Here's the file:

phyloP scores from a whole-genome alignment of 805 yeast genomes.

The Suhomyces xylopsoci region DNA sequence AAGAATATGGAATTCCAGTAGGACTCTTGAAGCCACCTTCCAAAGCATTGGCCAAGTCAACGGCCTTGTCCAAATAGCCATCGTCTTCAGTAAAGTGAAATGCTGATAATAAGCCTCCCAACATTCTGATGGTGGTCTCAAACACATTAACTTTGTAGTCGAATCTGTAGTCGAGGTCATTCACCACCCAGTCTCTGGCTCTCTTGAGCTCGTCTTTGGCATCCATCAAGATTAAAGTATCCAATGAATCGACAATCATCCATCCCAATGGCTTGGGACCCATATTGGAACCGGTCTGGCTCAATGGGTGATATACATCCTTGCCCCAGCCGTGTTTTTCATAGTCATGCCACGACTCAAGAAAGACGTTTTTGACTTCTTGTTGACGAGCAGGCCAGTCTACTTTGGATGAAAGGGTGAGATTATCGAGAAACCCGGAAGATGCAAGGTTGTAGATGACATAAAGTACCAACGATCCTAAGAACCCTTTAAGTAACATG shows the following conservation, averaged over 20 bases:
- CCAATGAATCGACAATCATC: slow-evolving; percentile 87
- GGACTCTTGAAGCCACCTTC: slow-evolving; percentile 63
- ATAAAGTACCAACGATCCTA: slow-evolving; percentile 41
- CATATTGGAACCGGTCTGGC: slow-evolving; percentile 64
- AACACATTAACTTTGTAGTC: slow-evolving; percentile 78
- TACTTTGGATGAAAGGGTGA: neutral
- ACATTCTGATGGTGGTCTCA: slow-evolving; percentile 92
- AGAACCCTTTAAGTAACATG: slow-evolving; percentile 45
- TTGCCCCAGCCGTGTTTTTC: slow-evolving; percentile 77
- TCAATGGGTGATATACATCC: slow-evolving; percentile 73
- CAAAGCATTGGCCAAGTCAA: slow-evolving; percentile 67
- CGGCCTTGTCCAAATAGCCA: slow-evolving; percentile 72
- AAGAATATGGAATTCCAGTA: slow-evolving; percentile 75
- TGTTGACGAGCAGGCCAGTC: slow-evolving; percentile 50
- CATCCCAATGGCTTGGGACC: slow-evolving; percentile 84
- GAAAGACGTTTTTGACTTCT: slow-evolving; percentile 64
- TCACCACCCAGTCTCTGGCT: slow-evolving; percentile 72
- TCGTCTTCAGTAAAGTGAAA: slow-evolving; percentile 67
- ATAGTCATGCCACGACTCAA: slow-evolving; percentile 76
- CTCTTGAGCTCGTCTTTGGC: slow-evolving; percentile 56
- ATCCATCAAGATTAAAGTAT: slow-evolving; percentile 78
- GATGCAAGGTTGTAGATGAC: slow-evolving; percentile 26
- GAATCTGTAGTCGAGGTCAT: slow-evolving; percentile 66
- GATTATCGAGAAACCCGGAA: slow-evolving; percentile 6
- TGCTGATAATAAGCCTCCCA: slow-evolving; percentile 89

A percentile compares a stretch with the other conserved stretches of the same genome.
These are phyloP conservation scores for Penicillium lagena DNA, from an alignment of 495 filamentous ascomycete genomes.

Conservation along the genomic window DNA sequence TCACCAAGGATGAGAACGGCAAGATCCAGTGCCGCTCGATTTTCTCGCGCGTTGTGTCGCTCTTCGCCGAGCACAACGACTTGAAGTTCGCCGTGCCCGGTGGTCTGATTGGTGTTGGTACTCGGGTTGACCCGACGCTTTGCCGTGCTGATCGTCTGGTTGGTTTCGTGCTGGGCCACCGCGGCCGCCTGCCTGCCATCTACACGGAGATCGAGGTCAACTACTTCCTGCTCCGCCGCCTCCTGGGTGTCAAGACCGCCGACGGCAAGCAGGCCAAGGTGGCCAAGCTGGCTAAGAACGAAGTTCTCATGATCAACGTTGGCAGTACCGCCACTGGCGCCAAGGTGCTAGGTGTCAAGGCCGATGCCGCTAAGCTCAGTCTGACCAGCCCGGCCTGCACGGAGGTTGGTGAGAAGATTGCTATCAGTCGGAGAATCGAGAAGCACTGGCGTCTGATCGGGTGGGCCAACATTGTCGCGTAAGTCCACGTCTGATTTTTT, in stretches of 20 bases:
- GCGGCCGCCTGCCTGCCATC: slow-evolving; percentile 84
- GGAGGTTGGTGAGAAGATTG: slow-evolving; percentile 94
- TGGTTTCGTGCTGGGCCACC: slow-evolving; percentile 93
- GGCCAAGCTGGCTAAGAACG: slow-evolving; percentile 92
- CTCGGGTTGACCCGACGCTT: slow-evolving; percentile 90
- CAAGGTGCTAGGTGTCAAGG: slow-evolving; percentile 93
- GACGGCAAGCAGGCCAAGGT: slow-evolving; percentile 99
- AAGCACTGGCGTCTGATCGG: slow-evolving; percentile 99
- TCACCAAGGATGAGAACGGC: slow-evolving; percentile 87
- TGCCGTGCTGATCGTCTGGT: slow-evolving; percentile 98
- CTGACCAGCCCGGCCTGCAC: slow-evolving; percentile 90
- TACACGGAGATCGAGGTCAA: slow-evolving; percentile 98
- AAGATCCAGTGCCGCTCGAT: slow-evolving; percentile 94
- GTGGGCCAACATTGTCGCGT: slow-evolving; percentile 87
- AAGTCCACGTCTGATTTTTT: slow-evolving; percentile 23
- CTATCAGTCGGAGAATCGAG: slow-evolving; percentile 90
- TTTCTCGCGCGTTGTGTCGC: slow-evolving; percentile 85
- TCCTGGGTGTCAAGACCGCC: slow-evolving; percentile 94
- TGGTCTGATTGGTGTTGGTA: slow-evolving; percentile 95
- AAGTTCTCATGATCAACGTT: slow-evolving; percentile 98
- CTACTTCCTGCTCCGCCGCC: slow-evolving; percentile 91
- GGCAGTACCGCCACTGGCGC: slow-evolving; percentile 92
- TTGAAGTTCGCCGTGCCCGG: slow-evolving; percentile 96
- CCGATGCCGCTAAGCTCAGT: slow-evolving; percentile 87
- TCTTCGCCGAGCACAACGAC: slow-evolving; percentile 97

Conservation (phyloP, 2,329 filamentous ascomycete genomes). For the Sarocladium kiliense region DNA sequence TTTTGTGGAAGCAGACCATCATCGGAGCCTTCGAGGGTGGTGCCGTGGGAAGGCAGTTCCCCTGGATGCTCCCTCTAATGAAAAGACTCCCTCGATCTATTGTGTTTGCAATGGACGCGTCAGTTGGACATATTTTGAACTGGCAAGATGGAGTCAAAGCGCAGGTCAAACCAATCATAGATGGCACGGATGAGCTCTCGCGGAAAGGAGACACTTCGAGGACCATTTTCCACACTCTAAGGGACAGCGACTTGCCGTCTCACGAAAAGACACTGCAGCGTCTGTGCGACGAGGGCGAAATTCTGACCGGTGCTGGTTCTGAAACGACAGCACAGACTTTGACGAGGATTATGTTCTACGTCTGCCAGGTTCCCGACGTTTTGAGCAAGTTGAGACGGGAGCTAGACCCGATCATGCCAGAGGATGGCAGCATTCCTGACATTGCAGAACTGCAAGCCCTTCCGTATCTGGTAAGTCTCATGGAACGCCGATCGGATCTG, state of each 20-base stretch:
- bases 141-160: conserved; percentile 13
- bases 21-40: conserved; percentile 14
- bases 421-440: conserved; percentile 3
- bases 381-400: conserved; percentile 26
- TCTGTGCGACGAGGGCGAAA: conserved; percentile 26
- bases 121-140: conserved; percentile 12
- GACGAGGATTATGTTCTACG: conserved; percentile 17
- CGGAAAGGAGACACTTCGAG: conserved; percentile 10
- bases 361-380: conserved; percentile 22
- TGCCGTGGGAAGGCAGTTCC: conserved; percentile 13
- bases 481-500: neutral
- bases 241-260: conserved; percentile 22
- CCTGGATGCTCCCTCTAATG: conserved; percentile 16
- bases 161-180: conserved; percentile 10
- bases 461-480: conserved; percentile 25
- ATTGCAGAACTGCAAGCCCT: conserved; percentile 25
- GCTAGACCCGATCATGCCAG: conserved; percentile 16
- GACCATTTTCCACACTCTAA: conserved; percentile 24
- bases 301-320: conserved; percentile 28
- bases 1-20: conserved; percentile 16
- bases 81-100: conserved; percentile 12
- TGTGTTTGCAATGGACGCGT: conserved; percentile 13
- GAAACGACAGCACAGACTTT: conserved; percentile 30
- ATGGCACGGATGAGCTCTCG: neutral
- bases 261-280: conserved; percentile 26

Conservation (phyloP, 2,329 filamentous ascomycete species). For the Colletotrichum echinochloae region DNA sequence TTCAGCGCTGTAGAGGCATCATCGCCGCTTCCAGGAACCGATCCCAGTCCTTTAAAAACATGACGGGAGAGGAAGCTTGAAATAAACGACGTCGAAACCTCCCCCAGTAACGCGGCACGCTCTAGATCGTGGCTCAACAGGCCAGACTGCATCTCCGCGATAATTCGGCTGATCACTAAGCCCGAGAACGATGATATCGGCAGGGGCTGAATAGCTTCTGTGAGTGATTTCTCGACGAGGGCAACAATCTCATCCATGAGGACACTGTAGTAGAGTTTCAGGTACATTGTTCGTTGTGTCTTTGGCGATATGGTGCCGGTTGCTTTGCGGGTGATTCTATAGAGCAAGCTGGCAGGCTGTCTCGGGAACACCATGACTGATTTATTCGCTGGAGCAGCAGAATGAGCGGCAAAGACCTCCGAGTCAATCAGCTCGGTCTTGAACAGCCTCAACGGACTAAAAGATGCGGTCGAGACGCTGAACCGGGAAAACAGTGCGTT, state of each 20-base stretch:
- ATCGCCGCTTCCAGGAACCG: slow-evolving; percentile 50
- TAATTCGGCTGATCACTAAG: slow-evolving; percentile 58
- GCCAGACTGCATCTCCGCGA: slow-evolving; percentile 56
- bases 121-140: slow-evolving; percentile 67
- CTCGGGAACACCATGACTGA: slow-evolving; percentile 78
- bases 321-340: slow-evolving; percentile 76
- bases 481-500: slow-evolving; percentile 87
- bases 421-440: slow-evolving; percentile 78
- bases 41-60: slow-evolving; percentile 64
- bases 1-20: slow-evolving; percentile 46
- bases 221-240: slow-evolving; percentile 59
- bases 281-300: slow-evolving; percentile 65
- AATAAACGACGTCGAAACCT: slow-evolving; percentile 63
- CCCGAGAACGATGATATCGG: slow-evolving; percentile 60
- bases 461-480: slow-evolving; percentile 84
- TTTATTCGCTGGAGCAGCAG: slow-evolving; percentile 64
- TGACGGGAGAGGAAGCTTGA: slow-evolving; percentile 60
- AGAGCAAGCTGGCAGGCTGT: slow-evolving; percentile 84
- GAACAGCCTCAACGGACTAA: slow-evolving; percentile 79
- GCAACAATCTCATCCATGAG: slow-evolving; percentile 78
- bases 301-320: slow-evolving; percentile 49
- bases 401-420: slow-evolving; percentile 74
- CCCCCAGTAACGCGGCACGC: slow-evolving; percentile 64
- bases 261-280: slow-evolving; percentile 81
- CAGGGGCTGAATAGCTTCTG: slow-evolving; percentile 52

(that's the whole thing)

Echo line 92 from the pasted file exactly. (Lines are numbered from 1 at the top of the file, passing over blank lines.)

- bases 1-20: slow-evolving; percentile 46